by Dahr Jamail
Dahr Jamail’s Dispatches
October 27th, 2010
NEW ORLEANS – Massive slicks of weathered oil were clearly visible near Louisiana’s fragile marshlands in both the East and West Bays of the Mississippi River Delta during an overflight that included an IPS reporter on Oct. 23. The problem is that, despite this, the Louisiana Department of Wildlife and Fisheries has left much of the area open for fishing.
Four days prior, on Oct. 19, federal on-scene cleanup coordinator for the BP oil disaster, Coast Guard Rear Adm. Paul Zukunft, declared there was little recoverable surface oil in the Gulf of Mexico.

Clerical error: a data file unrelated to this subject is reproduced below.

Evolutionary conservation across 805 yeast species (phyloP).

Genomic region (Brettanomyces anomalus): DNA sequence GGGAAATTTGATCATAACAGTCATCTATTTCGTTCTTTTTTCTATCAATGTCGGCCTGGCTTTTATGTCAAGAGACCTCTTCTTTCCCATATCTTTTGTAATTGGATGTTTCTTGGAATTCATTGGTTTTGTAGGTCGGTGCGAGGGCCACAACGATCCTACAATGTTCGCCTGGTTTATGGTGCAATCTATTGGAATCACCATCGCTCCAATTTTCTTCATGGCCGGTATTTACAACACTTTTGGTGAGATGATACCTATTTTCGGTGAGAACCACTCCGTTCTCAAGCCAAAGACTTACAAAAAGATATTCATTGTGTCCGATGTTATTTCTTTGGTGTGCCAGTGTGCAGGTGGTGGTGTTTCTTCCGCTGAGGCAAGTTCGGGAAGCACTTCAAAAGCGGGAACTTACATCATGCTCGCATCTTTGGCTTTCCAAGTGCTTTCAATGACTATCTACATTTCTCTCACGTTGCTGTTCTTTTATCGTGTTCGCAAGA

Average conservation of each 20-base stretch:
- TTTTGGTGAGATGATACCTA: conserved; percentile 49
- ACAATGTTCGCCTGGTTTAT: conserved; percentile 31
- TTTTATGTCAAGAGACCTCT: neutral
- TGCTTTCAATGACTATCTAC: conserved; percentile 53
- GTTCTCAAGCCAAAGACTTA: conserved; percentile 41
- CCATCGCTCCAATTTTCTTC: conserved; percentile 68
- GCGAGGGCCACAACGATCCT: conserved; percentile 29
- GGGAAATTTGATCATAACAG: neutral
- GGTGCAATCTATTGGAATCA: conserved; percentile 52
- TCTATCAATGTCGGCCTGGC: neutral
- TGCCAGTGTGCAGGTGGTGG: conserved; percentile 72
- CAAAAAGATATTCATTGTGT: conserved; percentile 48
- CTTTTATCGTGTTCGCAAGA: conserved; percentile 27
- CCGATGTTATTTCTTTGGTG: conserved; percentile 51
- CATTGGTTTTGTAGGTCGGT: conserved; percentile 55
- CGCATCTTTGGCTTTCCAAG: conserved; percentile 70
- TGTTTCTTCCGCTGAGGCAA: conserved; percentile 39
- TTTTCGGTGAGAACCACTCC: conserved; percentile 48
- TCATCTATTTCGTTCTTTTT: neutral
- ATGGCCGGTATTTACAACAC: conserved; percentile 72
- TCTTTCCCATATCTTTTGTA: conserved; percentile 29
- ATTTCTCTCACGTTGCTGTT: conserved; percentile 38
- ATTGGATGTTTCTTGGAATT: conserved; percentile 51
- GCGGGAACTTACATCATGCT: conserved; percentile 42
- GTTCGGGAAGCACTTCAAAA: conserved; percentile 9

by Dahr Jamail and Erika Blumenfeld
t r u t h o u t
Monday 16 August 2010
The rampant use of toxic dispersants, out-of-state private contractors being brought in to spray them and US Coast Guard complicity are common stories now in the four states most affected by BP’s Gulf of Mexico oil disaster.
Commercial and charter fishermen, residents and members of BP’s Vessels Of Opportunity (VOO) program in Florida, Alabama, Mississippi and Louisiana have spoken with Truthout about their witnessing all of these incidents.
Toxic Dispersants Found on Recently Opened Mississippi Shrimping and Oyster Grounds